On the first day of 2013, James Diossa was sworn is as mayor of Central Falls, Rhode Island on the same podium where 10 years earlier, he stood in his cap and gown to receive his high school diploma. Now, he was delivering his inaugural address in both English and Spanish.
The 27-year-old Diossa reflects the shifting demographic of this old textile-mill city of 19,000, where currently 60% of its residents are Latino, mostly Colombian.
Diossa's parents emigrated from Medellín to Central Falls in 1983, where Diossa was born two years later. His mother Melva worked at a shoelace factory, his father Bernardo at a light bulb manufacturer. Diossa's parents often worked double shifts to save up for their three sons' education, being able to send Diossa to Becker College in Worcester, Massachusetts where he studied Criminal Justice--making him the first in his family to go to college. From a young age, Diossa knew that he would someday return to Central Falls. "This city gave my parents a job. It's where they call home. I always knew that I wanted to come back here to give back to my city," Diossa said.
James Diossa, new mayor of Central Falls, RI.
Many others; however, wanted to do just the opposite-- flee from what Diossa calls a, "dark cloud of corruption." Central Falls was falling--it filed for bankruptcy in August 2011. "Decisions weren't in the best interest of the citizens. People moved out. Businesses closed," he said. In September 2012, mayor Charles Moreau resigned and pleaded guilty to federal fraud charges.
While some may worry that the new mayor is too young, his age shouldn't be mistaken for inexperience. In November of 2009, Diossa was elected Central Falls city councilman, the city's youngest ever-- at age 24. In his second year as councilman, when the city went into receivership, the city's only public library closed due to lack of funds. "Taking that away from its people was like cutting the life-line of the community," said Diossa's best friend, Gonzalo Cuervo. But the city would learn that a quiet library doesn't stay silent for long. Diossa gathered his Central Falls' community to raise funds and within a month it reopened-- its reference and checkout desks staffed by a rotating band of volunteers. A sign on the door now reads, "Welcome to YOUR library."
Diossa (left) with parents Melva, Bernardo and brother Bernardo.
Early in 2012, the city's only post office was also in danger of being closed by the federal government and the city's zip code, 02863, erased from the map. Diossa led a march in protest and took his battle to Washington DC, where he met with the Post Master General and won his case to keep the post office--and its sole clerk--in business. "I told them it was a necessary service for our community and taking away our zip code would be like taking away our identity," Diossa said.
When former mayor Moreau resigned, Diossa started receiving a slew of phone calls from people he didn't even know suggesting that he run for mayor. "It took me by complete surprise. It was very moving to see that my community had so much faith in me. I ran because I saw it as an opportunity to restore my community and the spirit of its people. I believe that it is possible to be honest in politics and get ahead," said the mayor, who is a Democrat.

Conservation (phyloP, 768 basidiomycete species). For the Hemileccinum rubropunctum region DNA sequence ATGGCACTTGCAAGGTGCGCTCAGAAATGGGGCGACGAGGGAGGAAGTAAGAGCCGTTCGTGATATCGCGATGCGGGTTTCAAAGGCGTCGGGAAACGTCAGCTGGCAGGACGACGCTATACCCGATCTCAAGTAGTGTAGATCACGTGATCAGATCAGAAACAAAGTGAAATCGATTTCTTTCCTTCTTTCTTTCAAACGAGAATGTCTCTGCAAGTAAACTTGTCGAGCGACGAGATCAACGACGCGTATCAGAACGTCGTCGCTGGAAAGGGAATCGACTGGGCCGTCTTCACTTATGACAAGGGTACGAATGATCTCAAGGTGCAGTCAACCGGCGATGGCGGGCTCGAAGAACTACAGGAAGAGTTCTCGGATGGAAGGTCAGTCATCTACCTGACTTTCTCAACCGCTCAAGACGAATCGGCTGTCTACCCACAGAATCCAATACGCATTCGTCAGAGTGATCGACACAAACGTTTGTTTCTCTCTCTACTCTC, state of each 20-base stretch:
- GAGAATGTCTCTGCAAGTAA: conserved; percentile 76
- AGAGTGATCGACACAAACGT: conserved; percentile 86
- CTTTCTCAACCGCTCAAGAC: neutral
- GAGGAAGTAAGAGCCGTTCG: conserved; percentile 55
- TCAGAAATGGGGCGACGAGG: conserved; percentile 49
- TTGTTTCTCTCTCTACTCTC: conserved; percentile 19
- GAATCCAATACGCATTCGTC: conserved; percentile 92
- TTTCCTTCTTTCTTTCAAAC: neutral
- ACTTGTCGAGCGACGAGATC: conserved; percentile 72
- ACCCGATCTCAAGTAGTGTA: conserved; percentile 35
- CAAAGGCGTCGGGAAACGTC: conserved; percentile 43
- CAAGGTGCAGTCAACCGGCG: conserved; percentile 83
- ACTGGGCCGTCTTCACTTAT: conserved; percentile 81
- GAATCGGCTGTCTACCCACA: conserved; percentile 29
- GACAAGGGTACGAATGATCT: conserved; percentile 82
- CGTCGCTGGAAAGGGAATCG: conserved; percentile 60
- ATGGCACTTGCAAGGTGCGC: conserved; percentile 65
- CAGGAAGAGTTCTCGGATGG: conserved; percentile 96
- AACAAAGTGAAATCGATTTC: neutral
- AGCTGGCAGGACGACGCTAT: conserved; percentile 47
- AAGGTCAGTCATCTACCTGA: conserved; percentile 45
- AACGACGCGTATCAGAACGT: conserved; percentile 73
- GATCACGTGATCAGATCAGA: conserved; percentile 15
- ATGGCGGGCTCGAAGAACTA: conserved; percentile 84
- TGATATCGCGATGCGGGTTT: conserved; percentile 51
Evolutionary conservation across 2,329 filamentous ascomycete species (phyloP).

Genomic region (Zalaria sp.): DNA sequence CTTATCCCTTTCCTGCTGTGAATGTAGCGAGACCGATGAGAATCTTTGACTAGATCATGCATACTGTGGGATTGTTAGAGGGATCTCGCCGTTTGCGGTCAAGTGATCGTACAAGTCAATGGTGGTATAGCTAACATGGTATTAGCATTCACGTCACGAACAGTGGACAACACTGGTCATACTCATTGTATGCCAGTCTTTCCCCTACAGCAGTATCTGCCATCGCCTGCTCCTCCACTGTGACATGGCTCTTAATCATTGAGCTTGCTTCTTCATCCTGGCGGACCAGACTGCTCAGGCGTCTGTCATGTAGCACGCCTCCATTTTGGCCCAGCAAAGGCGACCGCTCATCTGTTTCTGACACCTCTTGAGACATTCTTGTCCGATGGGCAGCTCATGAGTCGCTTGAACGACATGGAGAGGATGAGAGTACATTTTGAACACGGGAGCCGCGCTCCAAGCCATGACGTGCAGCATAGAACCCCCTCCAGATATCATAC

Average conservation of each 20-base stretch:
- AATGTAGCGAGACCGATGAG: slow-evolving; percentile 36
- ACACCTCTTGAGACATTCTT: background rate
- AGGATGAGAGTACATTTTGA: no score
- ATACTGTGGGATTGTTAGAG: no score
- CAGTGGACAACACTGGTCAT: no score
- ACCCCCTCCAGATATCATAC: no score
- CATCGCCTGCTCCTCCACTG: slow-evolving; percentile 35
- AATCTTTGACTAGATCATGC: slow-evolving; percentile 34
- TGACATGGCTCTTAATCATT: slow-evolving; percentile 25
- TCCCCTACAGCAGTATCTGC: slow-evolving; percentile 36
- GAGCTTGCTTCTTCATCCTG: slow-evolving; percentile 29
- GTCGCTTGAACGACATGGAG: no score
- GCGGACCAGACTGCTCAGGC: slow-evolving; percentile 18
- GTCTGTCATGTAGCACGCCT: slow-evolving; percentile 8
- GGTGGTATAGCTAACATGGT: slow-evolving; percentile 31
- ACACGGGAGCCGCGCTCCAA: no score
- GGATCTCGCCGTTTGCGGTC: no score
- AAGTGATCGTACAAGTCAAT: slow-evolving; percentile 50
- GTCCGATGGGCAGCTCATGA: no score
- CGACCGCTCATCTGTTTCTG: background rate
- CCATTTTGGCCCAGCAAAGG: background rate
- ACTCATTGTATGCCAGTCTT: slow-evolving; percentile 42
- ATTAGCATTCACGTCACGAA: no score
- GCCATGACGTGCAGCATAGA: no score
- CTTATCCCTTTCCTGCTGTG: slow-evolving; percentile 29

On December 11, 2012, Diossa won 62% of the vote in a special election, beating former police chief Joseph Moran who received the remaining 38% of the votes. Diossa's father, who would have been working that night, took a vacation day from work to stand proudly by his son-- the new mayor's--side.
When asked how his life has changed since becoming mayor on January 1st, Diossa, who is single, replied, "I get up at 5 AM and am lucky if I return by 10 PM. There's not a moment to waste." Though he said he's still the same person who likes to eat "empanadas" and "bandeja paisas" at his uncle's Colombian restaurant on Dexter Street, play a pickup game of soccer and just hang out with his friends.
James Diossa (right) playing soccer in high school.
But, can Diossa restore a city crippled to its core? Central Falls must sacrifice its future by literally paying for its past--with steep pension cuts and massive tax increases. Diossa's uncle, Cesar Zuleta, is hopeful but realistic. "It's going to take more than a year to get out from under this mess, no matter how you put it," he said.
Another underlying effect of a city in bankruptcy is the mass exodus that results from it. "A lot of my friends left for college and never came back and that was one of the reasons why this city wasn't growing," Diossa said. In May 2010, there were 174 city workers, a number that's since decreased over 30 percent. And while buildings and businesses may reopen, what's most difficult is restoring the public's faith in the system. "I have made strides but I am aware of the work that remains, especially in people realizing their voices are finally being heard. I am humbled by this opportunity. My priority is rebuilding Central Falls," Diossa said.
For many, Diossa represents newfound hope that the "City With a Bright Future" may once again live up to its motto. "Traditionally the 'American Dream' meant buying a home, a car, providing for your children, " said Cuervo. "But the fact that a son of immigrants who came here, worked hard to get ahead in life, sent their child to school... and that son then returns to his hometown, gets involved in a process to better its collectivity... I think that's the truest representation of the modern-day American dream."